It is true that Leica does now have the reputation of being a boutique camera for the rich and or famous. It’s always focused on the essentials (Das Wesentliche) in having very no frills operation, no AutoFocus until recent models, no video, etc. It has remained stalwartly old fashioned in the modern hi-tech era of photography. But taking away the LCD? It’s a bit odd.
However, I wonder if such an
advancement development would change the photographic experience? People go on and on and on about how photography isn’t about gear, it’s about developing your eye and looking for moments and colour and gesture and seeing etc. It’s not about the gear you use. It’s a nice sentiment, especially for making beginners feel great about photography and not self conscious about pro-level gear they can’t afford. But it’s also total BS.
Gear does make a difference to photography. It affords capability and quality that is not otherwise achievable. This is why pros use zillion dollar pro gear. It gives them an edge on the competition as well as ability to nab photos they otherwise couldn’t get. Like shooting at ISO 5 billion in the dark and still getting a usable photo. But not only these practical things, the gear actually changes the photos. It alters the way a photographer shoots. People who use Medium Format make different photos from the person using the iPhone camera. Likewise when people switch to mirrorless. They find that not lugging around the big heavy DSLR gear all day changes their photography. Using a fixed prime instead of a kit zoom changes the photography.
So what about removing the LCD screen? Will that change one’s photography? Yep. I’ll bet it would. One, you’d be more careful. No spray and pray shooting. You’d have to be extra conscious and aware during the photo taking process to make sure you had the exposure and composition right – because you won’t know until your looking at it on a screen back home, long after the fact. This alone would make everyones’ photography better. The film guys were careful. They were thoughtful. There was a level of “critical” that is almost gone in the digital age. There was some finality to the roll of film in a way that there isn’t with high capacity memory cards affording metric tonnes of available shots.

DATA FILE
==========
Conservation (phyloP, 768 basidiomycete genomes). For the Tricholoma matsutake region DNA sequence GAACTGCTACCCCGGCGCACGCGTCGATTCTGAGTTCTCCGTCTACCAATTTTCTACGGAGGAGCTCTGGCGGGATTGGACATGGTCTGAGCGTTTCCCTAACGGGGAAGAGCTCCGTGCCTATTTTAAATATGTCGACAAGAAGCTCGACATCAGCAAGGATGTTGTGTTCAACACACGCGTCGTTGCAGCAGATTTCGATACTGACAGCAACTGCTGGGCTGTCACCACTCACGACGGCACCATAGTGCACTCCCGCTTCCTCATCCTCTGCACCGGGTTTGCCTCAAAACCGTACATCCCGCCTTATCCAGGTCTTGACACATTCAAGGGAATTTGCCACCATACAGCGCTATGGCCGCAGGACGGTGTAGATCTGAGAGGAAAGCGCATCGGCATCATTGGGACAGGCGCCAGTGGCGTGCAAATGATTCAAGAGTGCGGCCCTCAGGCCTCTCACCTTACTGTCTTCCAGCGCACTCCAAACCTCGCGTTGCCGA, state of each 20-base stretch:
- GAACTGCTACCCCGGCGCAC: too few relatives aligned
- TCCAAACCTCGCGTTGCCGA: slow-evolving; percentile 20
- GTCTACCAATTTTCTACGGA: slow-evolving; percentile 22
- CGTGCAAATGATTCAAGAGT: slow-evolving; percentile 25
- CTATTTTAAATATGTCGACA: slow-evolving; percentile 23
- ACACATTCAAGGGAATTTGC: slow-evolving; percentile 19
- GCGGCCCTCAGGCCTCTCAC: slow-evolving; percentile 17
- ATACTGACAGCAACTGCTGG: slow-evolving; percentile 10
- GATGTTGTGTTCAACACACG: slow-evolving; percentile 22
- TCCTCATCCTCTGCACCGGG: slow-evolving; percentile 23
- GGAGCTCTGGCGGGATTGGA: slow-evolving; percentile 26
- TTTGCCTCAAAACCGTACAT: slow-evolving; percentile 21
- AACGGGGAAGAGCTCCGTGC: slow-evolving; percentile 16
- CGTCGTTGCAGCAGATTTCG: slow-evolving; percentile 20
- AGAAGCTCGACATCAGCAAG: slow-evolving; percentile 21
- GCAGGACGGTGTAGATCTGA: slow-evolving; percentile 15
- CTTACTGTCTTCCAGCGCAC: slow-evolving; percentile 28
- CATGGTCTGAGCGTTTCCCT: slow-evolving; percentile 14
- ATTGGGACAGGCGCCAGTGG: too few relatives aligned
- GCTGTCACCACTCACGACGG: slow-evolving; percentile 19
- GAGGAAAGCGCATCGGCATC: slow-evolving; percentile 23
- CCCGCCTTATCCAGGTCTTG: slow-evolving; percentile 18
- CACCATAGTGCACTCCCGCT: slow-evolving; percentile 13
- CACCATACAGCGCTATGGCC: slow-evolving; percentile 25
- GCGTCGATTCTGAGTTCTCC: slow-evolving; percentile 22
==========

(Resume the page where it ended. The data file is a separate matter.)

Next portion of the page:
Ditching the LCD, will it bring back the ‘film thrill’? I don’t know. It would scare me to be honest. I rely heavily on the LCD in my photography. I’m always chimping, always checking the light and the highlights. It’s a part of my photography now. I’m sure I’d find not having the crutch there unnerving. But it also might be a freeing thing too. What do you think? Boutique camera with a stupid gimmick or photographic genius in the making?
PS: I wrote my article here before watching the video. 😎
Very cool video worth a watch! Amazing to see how photography has exploded so rapidly, largely thanks to the iPhone.
Ok, well, here’s my quick experiment. These comparisons are never ever 100% but it does give a good idea. I normalized the settings in camera and then adjusted the Dynamic Range in post. The D800 sensor is more sensitive to light than the Fuji is so I had to bring up the Fuji file and bring down the Nikon. These files are JPEGs that haven’t been adjusted (other than the Dynamic Range tweaks and exported to web size). Fuji was in Pro Neg Std. Nikon was in the default Portrait picture control. These are both the suggested portrait settings from the manufacturers.